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I use openface to extract feature vectors in 128D. I need to find a suitable database engine to store these vectors for future comparisons (calculating the euclidean distance between newly extracted features and those stored in the database).

Here is an example of what I'm trying to do:

I use OpenFace to extract the face representation, this is a 128D feature vector. I then calculate the euclidean distance between this vector and those stored in the database, returning the vector that has the lowest distance (less than 0.9) as a match. If no vector stored in the database matches this criteria, I store the newly extracted features as a new entry in my dataset.

What is a good database engine to achieve this?

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  • $\begingroup$ The Euclidean distance between 128D vectors is not meaningful due to the concentration of distance (around the mean). $\endgroup$ – Emre Nov 15 '16 at 18:14
  • $\begingroup$ hey Zaid what was the solution you end up using ? I am having a similar situation where i need to store feature embeddings for certain objects detected in video, which means i have to store probably 2-3M feature vectors at any given time and new being added every second, do you have any solution that you would recommend ? $\endgroup$ – Pawan Jul 23 '20 at 10:49
  • $\begingroup$ @Pawan my use case is different than yours as I do not need to store that many vectors. I ended up using elasticsearch as it gave me the fastest distance query time. Had to save the vector as string though to maintain the order of elements $\endgroup$ – Zaid Amir Jul 26 '20 at 10:25
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If you really need to do that (I will argue it is not a good idea), with Postgres you can store an array type and write a stored procedure for new item insertion. This stored procedure can do whatever distance checking you wish, such as checking the distance of the new vector against all others in the database, before storage.

I would argue against this design because I suspect the criteria for uniqueness* could easily change over time. I think it'd be a better idea to store all of the vectors except exact matches. Then, create another table which uses the definition of uniqueness. Creating this table would be handled on the application side. If your definition of uniqueness changes, no problem, just make a new table. You could even compare several different definitions to see how your results are sensitive to it. If you do it this way, Cassandra is a great database choice. It's specifically designed for denormalized data storage (you have the same data stored in different forms or variations, so that your application gets exactly what it needs without further computation).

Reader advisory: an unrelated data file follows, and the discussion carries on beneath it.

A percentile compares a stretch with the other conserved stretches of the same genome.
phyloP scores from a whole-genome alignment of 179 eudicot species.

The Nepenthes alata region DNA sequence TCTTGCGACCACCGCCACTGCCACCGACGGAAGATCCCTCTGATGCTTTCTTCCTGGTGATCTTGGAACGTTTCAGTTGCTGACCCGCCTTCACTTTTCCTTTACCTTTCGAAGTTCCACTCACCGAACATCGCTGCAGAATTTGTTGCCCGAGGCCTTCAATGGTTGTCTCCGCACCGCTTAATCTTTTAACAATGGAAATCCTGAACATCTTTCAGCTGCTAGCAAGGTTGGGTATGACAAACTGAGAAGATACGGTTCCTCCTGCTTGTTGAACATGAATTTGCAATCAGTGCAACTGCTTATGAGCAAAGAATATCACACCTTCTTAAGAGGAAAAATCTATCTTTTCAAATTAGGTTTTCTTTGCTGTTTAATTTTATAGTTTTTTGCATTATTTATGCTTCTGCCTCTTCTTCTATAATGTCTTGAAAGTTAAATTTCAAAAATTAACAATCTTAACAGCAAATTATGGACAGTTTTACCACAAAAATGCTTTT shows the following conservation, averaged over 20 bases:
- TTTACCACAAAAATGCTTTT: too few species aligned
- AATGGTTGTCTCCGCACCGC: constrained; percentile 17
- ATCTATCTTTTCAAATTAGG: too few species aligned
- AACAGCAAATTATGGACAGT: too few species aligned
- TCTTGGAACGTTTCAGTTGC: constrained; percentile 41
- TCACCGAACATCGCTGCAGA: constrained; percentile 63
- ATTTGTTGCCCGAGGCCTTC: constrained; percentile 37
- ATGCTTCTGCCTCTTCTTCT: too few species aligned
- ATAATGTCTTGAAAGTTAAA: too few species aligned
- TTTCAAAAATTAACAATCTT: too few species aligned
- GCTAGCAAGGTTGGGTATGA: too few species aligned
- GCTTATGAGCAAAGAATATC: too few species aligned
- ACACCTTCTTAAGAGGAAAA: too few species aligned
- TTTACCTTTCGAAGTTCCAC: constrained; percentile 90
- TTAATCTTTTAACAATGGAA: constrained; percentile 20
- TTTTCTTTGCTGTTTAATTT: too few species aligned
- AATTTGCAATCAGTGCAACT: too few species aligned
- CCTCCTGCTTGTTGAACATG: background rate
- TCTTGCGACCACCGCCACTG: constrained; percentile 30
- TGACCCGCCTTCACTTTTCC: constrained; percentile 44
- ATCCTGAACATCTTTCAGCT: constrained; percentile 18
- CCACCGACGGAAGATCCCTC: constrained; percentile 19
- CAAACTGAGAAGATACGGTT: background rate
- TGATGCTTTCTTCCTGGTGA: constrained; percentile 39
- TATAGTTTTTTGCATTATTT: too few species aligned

*In your post you stated that a similarity of < 0.9 would result in storing a new vector. That's what I mean by criteria for uniqueness.

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  • $\begingroup$ The vectors are unique, there are no close matches in the original set. And matches will not be stored in the database. Not sure if cassandra is suitable for calculations of this magnitude, as I project in the first year alone there might be close to 1,000,000 unique vectors. $\endgroup$ – Zaid Amir Nov 17 '16 at 15:29
  • $\begingroup$ If you take the Cassandra route you wouldn't be calculating anything in-database. The work would be offloaded. $\endgroup$ – Pete Nov 17 '16 at 20:04

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